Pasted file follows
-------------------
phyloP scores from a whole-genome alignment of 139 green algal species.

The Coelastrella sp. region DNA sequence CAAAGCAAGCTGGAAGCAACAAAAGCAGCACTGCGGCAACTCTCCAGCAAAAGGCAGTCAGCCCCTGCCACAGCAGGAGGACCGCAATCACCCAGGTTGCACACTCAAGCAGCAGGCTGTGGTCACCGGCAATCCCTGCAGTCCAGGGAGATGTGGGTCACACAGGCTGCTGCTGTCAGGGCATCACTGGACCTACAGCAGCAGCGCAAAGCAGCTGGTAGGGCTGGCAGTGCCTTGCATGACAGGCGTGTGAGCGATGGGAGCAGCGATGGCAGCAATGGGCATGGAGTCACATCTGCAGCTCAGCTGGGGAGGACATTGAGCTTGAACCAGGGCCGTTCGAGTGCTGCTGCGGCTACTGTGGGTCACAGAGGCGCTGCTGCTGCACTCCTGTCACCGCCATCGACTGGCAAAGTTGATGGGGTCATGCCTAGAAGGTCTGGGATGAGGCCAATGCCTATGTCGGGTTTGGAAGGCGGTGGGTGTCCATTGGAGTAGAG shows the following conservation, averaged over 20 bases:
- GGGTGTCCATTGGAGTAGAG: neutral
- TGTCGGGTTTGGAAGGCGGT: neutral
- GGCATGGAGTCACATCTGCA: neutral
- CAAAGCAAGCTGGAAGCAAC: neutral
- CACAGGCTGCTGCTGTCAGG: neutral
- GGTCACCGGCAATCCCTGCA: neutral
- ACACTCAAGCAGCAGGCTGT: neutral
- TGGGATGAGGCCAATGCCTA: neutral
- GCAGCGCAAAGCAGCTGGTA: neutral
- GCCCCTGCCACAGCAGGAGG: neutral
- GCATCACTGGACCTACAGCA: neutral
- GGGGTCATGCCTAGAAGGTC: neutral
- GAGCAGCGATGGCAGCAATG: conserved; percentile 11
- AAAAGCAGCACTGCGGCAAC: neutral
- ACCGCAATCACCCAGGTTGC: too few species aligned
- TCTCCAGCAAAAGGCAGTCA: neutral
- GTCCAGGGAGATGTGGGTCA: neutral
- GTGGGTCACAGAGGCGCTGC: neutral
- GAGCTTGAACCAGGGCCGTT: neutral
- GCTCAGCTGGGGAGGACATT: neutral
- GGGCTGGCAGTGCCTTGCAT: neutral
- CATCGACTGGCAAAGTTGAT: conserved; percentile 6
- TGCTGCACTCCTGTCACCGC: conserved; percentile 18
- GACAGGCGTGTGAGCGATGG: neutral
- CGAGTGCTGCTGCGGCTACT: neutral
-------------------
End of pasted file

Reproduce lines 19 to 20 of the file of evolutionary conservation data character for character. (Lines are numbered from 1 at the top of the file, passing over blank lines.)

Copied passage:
- GTCCAGGGAGATGTGGGTCA: neutral
- GTGGGTCACAGAGGCGCTGC: neutral